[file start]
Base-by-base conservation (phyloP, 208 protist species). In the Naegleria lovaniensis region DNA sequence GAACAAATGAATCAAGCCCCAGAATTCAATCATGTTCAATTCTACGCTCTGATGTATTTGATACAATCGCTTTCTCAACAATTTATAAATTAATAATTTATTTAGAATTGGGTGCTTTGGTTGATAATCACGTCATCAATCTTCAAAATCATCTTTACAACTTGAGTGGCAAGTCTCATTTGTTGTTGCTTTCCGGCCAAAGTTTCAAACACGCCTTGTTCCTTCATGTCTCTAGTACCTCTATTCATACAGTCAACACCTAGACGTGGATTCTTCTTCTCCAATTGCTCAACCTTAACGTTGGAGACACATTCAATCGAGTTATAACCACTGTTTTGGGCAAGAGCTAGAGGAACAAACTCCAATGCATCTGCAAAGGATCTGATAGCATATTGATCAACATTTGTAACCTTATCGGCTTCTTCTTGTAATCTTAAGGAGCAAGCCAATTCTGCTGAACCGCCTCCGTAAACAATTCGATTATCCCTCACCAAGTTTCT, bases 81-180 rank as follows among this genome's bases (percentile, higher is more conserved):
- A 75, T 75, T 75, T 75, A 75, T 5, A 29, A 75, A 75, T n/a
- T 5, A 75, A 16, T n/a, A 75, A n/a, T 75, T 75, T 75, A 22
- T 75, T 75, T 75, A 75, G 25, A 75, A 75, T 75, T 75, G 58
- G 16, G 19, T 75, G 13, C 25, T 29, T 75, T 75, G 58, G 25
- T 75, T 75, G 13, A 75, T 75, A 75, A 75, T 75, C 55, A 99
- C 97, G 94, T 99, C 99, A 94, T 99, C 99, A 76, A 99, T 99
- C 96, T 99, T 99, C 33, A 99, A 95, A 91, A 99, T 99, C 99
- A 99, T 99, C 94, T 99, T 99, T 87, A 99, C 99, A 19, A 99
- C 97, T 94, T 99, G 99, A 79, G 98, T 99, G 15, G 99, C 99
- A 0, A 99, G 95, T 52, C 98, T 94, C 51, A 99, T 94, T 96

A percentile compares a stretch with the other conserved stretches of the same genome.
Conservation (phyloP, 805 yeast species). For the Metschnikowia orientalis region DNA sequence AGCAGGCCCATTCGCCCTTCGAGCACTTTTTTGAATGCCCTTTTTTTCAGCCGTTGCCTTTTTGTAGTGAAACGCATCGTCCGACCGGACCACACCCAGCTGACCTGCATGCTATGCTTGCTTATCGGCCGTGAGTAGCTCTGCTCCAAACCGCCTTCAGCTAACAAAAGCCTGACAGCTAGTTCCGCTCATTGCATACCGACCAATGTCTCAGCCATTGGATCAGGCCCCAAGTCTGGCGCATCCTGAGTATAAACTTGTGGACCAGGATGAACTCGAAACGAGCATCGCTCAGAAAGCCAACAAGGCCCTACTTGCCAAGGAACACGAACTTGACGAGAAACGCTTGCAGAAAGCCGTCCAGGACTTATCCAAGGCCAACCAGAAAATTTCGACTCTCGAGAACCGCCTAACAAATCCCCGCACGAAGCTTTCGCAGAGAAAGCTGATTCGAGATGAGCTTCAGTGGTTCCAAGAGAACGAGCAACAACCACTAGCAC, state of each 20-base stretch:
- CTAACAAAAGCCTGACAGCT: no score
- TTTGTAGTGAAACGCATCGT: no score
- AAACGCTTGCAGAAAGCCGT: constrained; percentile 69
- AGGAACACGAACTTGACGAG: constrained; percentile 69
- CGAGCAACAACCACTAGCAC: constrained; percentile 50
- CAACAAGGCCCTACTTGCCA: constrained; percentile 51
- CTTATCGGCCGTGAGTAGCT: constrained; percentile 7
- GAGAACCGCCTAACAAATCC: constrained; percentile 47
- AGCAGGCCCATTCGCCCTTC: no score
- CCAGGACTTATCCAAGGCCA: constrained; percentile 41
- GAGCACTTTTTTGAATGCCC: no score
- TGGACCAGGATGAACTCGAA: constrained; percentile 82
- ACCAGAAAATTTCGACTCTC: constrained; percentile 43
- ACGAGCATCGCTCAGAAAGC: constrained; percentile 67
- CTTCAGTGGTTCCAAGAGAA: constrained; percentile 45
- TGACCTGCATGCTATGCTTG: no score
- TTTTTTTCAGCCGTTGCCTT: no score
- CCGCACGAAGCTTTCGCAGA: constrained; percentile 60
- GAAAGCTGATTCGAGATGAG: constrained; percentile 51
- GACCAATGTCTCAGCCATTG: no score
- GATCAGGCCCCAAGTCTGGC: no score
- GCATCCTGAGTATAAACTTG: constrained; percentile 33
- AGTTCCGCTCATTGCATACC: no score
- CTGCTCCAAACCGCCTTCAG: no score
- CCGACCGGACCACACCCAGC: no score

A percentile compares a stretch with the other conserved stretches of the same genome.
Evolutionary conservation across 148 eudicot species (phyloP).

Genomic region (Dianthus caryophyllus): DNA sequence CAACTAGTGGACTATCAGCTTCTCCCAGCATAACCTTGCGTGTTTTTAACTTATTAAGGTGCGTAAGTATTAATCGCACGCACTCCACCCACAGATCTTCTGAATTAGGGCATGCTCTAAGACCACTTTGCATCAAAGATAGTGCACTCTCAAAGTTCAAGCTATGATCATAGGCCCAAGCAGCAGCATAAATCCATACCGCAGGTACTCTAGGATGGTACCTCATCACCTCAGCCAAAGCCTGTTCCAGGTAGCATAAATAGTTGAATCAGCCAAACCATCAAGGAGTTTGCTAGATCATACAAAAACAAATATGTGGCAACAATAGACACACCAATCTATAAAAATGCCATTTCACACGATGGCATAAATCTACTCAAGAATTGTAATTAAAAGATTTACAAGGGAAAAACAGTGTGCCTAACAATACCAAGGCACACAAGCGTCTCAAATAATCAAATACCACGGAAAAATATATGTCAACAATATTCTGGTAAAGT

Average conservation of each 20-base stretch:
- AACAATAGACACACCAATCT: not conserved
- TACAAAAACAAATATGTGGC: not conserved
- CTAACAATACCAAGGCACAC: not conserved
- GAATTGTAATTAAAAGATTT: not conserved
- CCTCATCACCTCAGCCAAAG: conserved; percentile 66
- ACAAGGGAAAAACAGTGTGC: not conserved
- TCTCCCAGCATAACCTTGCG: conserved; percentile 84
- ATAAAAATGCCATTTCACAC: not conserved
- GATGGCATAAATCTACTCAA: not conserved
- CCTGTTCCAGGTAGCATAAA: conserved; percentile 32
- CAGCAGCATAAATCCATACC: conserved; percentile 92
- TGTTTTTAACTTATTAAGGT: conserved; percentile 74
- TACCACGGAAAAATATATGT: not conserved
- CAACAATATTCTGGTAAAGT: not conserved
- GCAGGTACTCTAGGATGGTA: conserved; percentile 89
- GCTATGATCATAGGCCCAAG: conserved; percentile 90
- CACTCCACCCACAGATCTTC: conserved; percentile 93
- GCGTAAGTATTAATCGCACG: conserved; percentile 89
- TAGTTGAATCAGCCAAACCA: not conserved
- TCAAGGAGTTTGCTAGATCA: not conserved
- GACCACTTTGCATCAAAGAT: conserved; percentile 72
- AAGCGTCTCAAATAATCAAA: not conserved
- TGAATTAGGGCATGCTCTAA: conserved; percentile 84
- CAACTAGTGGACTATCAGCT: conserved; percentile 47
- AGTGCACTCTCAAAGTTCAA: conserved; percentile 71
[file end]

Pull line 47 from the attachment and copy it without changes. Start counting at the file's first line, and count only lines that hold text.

- CCTCATCACCTCAGCCAAAG: conserved; percentile 66